When to Use Your Car’s Headlights
Unless your car has automatic daytime-running headlights, you’ve got to decide when to switch your headlights on and off — and when to use the high beams. While seasoned drivers may have an intuitive sense of when to do this, new drivers can sometimes be unsure or forgetful when it comes to their headlights. Here’s a look at when it’s a good idea to turn them on.
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Sunrise and sunset
Some states, including Tennessee and Georgia, have laws that dictate when headlights should be in use. They’re required to be switched on from 30 minutes after sunset to 30 minutes before sunrise and whenever inclement weather (like rain, snow, or fog) reduces visibility.
Running your lights in the daytime
While it may seem counterintuitive to run your headlights in the daytime, a Minnesota Department of Transportation study shows that daytime-running lights can slash your odds of a collision by 5-10 percent.
Even if you don’t choose to run your headlights around the clock, there are some situations where a little extra visibility can go a long way towards keeping you safe. The American Automobile Association’s Digest of Motor Laws explains that most states require you to use your headlights whenever your windshield wipers are in use. Even if it’s not required by law, it’s a good idea to run your headlights before sunrise or sunset, and during foggy, wet, or snowy weather. You can also give yourself a little extra visibility by running your headlights on rural roads, mountain passes, and two-lane highways.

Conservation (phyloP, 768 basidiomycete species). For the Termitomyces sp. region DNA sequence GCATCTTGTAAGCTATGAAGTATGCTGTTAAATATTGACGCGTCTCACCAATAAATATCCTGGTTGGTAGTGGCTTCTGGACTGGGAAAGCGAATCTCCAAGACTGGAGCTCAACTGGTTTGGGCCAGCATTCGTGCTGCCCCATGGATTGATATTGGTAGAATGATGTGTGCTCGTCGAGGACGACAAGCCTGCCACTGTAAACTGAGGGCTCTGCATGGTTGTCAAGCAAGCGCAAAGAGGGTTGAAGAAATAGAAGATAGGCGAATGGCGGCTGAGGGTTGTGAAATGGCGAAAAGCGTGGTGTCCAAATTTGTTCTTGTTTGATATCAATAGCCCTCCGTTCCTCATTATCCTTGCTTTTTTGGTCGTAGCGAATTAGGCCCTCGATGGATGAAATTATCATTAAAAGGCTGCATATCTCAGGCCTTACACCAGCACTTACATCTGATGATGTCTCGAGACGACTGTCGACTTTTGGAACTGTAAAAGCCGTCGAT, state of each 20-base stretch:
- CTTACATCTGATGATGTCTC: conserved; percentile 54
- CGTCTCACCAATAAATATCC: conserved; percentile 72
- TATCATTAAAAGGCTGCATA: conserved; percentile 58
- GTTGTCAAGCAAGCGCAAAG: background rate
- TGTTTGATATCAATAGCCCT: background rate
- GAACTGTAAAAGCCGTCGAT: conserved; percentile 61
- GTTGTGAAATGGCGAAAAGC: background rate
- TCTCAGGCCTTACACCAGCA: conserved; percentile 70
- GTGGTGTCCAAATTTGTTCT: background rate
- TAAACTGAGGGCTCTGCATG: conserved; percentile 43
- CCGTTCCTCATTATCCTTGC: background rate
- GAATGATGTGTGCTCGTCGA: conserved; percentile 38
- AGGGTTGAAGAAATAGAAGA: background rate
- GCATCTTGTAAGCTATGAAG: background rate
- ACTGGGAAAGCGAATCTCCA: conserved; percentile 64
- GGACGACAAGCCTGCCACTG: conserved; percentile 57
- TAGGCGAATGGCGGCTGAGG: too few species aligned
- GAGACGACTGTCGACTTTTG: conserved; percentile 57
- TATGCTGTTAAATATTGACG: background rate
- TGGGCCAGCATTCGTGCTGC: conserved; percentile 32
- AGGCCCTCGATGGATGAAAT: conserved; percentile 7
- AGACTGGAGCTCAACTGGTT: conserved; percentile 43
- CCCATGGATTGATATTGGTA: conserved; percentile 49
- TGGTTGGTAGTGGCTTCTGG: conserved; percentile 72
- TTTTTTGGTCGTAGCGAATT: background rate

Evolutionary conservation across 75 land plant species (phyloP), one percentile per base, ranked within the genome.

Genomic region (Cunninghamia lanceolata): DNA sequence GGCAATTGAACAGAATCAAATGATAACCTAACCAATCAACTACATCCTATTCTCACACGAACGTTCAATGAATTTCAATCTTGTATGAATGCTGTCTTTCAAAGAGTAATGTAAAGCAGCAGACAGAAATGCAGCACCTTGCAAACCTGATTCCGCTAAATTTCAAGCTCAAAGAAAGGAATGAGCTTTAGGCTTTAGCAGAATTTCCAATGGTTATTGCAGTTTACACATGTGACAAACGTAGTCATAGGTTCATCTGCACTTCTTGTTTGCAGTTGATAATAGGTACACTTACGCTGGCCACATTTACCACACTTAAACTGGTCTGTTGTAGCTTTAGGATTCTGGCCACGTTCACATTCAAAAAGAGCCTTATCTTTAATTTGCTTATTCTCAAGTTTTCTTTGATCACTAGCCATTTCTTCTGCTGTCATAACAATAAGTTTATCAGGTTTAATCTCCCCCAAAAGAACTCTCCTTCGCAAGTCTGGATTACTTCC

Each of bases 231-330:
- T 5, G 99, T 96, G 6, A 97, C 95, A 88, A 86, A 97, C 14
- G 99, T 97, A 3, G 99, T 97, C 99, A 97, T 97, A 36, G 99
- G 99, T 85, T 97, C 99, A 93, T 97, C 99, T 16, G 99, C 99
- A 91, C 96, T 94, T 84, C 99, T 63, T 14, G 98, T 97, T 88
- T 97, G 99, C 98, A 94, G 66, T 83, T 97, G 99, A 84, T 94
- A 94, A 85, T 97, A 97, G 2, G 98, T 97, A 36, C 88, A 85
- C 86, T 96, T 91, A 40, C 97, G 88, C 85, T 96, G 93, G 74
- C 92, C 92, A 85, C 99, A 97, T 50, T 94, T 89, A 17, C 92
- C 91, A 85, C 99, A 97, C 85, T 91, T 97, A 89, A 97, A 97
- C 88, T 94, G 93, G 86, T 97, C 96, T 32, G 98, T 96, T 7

Your car’s high beams can help you spot animals, pedestrians, and obstacles in the road when it’s dark out. You should use your high beams on unlit roads, on highways when there’s little to no traffic, and in rural or mountainous areas at night. Just keep in mind that in most states, you’re required to switch off your high beams when you’re within 500 feet of oncoming traffic to avoid blinding the other driver.
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Kimiko Kidd is a native Daytonian. She graduated from Wright State University with degrees in environmental science and sociology. She loves her trusty old Honda Civic, but dreams of owning a 1974 Ford Falcon XB with a custom paint job and a vintage Kawasaki Z1000. In her free time, Kimiko can be found watercolor-painting, baking muffins, collecting rocks, playing old-school Nintendo games, writing her novel, sewing stuffed animals, and cosplaying as her favorite Mad Max characters. See more articles by Kimiko.